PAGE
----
Planes, Trains and Automobiles appears in an aspect ratio of approximately 1.85:1 on this single-sided, double-layered DVD; the image has been enhanced for 16X9 televisions. Though this wasn’t a great transfer, it wasn’t bad, either.
Sharpness usually appeared fairly crisp and accurate. A few shots seemed slightly soft and hazy, but these were rather infrequent; for the most part, the movie presented a well-defined image. Moiré effects and jagged edges offered no problems, but I witnessed moderate edge haloes. Source flaws remained minor, though; I noticed a few specks but nothing big.
Colors appeared natural and accurate throughout the movie. I thought the hues were clear and bright and they displayed no concerns related to bleeding, noise or other issues. Black levels seemed deep, and shadow detail was fine. The mild softness, source defects and edge haloes made this a “B-“, but it was generally appealing.
I was surprised by the high quality of the film’s Dolby Digital 5.1 soundtrack. The soundfield was nicely involving and engaging. The forward spectrum dominated and showed some very solid stereo imaging. The music spread cleanly across the front speakers, and I also heard quite a lot of discrete usage of effects. Some really fun audio resulted from this, such as when the destroyed car toward the end of the film filled the forward spectrum with its rattling.
The surrounds contributed some solid sound as well. For the most part I found the rears to appear monaural, but some split surround usage occurred; mostly these instances involved various vehicles and they were fairly minor, but they added to the soundtrack’s impression. Mostly it was the film’s music that was nicely reinforced in the rear. Clearly the soundfield doesn’t compete with something from a more recent action spectacular, but I thought it seemed quite strong nonetheless.
Also positive was the quality of the audio. Dialogue occasionally betrayed some mild edginess and could also seem slightly flat at times, but for the most part speech appeared distinct and natural, with no issues related to intelligibility. Effects were clean and realistic and showed no signs of distortion. The music - which mainly consisted of dated Eighties technopop but presented some more traditional variations as well - seemed clear and bright and displayed modest low end. As a whole, the track lacked much deep bass, but I found the dynamics to seem fairly satisfying. In the end, I thought the soundtrack of Planes offered a nice surprise.
How did the picture and audio of this Blu-ray compare to those of the original DVD from 2000? Unfortunately, I wasn’t able to directly compare the two. Based on my old review, I’d bet that the audio remained the same, but the 2009 DVD appeared to offer a moderately improved transfer. The new disc suffered from fewer source flaws, at least. I’d be surprised to see that the 2009 version blew away its predecessors, but it did seem to show growth.
This “Those Aren’t Pillows! Edition” of Planes provides a minor mix of extras. Getting There Is Half the Fun: The Story of Planes, Trains and Automobiles runs 16 minutes, 43 seconds as it provides comments from a variety of parties. We hear from executive producer Neil Machlis, casting directors Jane Jenkins and Janet Hirshenson, and actors Michael McKean and Edie McClurg. Writer/director John Hughes and actors Steve Martin and John Candy also appear via a 1987 press conference, and we hear from actor Kevin Bacon from the movie’s set. “Fun” looks at the project’s origins and script, cast and performances, and a few other production thoughts.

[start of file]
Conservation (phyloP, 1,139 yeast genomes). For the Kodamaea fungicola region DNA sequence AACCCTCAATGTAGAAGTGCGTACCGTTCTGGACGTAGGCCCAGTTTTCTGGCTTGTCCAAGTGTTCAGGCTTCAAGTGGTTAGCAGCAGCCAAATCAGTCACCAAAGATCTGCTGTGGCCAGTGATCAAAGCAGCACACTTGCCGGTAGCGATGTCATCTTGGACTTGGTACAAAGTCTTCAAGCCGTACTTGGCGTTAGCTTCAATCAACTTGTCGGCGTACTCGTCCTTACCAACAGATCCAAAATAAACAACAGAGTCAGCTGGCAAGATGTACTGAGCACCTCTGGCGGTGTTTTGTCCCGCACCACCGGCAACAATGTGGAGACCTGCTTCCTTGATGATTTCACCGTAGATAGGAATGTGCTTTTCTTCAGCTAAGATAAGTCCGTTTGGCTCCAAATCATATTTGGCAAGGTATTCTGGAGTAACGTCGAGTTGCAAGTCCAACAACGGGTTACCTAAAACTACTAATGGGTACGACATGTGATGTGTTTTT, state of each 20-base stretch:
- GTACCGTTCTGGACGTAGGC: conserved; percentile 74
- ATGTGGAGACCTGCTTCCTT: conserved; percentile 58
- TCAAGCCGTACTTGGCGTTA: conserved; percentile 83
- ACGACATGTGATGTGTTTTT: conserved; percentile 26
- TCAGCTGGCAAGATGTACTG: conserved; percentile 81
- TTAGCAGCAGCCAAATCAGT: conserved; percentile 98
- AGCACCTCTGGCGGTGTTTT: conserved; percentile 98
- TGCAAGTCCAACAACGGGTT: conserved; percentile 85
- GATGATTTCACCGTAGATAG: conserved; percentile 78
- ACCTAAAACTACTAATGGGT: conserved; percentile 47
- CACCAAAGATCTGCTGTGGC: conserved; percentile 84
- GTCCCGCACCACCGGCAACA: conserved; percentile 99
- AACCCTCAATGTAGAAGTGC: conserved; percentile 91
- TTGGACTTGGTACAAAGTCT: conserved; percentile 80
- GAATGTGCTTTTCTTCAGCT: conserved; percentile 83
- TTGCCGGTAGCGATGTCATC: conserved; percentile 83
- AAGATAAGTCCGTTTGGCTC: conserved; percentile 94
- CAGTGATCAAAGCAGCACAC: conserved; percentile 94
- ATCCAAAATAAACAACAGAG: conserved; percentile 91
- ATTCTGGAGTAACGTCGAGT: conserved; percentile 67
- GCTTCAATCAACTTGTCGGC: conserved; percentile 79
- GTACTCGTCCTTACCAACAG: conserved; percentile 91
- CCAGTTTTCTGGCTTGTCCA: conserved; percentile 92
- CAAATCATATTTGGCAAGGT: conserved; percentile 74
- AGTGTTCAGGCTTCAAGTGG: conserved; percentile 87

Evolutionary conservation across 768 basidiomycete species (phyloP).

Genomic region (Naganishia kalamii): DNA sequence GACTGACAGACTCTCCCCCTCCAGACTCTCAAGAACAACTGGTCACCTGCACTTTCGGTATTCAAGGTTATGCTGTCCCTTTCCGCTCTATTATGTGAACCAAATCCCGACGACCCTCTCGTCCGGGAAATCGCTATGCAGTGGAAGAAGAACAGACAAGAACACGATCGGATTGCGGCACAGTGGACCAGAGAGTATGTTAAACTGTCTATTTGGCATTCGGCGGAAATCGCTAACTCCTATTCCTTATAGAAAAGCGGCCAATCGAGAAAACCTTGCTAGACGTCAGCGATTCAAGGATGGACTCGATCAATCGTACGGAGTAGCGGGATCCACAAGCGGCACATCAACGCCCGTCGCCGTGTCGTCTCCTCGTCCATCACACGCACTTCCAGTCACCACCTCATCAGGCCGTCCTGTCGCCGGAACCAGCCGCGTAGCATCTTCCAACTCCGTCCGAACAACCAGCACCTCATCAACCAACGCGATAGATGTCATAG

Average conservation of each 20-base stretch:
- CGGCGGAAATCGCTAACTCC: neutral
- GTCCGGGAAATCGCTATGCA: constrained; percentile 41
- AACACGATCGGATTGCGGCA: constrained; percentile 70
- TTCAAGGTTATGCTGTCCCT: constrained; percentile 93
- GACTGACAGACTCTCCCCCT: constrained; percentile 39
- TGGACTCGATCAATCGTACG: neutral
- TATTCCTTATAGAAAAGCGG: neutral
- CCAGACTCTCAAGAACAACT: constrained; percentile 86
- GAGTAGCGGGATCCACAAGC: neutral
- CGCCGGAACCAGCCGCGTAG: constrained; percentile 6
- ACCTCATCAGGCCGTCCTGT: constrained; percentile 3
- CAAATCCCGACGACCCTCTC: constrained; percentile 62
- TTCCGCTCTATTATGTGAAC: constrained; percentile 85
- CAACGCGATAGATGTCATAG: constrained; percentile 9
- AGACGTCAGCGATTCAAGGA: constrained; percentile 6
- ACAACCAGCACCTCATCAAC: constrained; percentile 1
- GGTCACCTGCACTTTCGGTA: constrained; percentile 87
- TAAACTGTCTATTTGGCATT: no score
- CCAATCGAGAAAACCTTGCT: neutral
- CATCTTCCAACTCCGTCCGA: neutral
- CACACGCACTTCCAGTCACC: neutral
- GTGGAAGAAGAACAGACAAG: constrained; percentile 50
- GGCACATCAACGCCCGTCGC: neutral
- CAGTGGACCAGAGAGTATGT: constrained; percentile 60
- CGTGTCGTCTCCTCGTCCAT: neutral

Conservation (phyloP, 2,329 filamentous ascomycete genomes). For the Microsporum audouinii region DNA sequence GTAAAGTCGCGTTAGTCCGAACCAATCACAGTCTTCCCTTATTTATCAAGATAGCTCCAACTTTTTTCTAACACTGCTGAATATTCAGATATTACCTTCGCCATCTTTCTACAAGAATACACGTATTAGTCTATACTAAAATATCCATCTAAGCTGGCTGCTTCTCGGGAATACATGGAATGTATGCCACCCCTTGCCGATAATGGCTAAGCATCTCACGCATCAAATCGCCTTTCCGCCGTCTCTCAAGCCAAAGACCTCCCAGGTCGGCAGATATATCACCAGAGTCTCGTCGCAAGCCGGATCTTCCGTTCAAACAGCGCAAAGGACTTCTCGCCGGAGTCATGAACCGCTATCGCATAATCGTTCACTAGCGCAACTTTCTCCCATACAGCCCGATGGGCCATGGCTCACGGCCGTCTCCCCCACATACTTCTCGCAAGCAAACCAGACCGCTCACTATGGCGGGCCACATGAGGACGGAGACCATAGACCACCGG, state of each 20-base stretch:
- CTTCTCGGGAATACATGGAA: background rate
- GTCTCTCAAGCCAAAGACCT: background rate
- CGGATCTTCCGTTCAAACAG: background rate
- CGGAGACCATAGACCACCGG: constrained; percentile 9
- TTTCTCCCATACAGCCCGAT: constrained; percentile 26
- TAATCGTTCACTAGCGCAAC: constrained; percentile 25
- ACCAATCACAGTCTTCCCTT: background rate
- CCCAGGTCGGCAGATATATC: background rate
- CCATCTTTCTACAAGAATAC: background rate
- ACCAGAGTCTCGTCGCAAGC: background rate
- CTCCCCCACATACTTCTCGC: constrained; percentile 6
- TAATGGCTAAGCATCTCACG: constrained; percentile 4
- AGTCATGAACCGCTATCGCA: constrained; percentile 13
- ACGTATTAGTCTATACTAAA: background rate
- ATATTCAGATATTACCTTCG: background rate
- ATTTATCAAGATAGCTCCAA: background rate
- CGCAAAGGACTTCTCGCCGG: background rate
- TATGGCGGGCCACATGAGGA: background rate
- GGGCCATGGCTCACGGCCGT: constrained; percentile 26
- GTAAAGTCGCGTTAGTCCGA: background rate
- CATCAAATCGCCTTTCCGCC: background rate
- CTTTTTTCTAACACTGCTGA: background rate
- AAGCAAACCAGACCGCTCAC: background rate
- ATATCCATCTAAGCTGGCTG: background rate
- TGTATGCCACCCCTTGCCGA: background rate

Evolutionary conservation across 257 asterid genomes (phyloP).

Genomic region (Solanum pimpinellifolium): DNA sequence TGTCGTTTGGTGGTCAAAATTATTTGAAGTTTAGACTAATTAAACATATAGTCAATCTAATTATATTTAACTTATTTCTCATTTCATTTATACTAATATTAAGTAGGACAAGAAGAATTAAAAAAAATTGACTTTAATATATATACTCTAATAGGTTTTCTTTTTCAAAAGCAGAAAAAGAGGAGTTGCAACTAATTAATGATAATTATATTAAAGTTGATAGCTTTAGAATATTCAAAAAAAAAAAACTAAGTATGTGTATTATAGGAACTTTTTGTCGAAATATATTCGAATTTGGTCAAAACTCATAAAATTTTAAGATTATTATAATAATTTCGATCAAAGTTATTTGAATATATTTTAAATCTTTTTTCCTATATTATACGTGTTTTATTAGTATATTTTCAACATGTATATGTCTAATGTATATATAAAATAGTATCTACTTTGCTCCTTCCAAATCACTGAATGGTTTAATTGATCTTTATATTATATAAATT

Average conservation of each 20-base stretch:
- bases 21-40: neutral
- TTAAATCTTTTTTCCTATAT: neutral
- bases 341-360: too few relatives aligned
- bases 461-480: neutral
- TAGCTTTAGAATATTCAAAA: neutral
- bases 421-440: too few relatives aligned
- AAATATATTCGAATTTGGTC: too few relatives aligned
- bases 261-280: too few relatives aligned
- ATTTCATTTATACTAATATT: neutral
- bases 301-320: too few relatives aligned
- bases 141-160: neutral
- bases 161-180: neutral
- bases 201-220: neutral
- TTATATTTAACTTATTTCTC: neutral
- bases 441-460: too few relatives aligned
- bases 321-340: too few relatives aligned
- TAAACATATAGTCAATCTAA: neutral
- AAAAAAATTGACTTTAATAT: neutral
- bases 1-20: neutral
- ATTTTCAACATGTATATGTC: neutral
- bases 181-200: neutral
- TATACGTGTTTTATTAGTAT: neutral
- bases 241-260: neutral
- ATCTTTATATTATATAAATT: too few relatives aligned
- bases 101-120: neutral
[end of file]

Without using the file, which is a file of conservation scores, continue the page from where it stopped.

We learn a smattering of decent notes here, but don’t expect a great overview of the production. The 1987 press conference offers most of the info, so we don’t find many retrospective thoughts. Though we learn some interesting tidbits, the show doesn’t excel.
Two more featurettes ensue. John Hughes For Adults lasts four minutes, 16 seconds and offers thoughts from McKean, Martin (from 1987), Hughes (from 1987), Machlis, Hirshenson, Jenkins, and Bacon (from 1987). Hughes addresses his then-new “adult emphasis” while the others reflect on the director’s talents and methods. This is essentially just a minor tribute to the late director, so it doesn’t include much in the way of concrete info.
A Tribute to John Candy goes for three minutes, 46 seconds, and includes remarks from Martin (1987), McKean, McClurg, Hirshenson, and Jenkins. They tell us how wonderfully Candy was. And I believe them, but that doesn’t make this an interesting piece.
Called “Airplane Food”, a Deleted Scene fills three minutes, 31 seconds. Here Del ruins Neil’s already unappealing meal. It’s moderately amusing.
The disc opens with an ad for various CBS TV on DVD releases. This clip also repeats under Previews. No trailer for Planes shows up here.
Planes, Trains and Automobiles succeeds nicely largely due to the chemistry of its two stars. For all his faults, director John Hughes usually had the good sense to get out of the way and not interfere with their interactions. The DVD offers decent picture and good sound but the extras don’t add much to the package.
If you don’t own the original Planes DVD, this one is worth your time. However, I’m not sure it merits a double dip. Yes, it includes a few supplements and it gives us a minor picture upgrade. Neither really excels, though; the new extras are disappointing, and the transfer isn’t a remarkable improvement.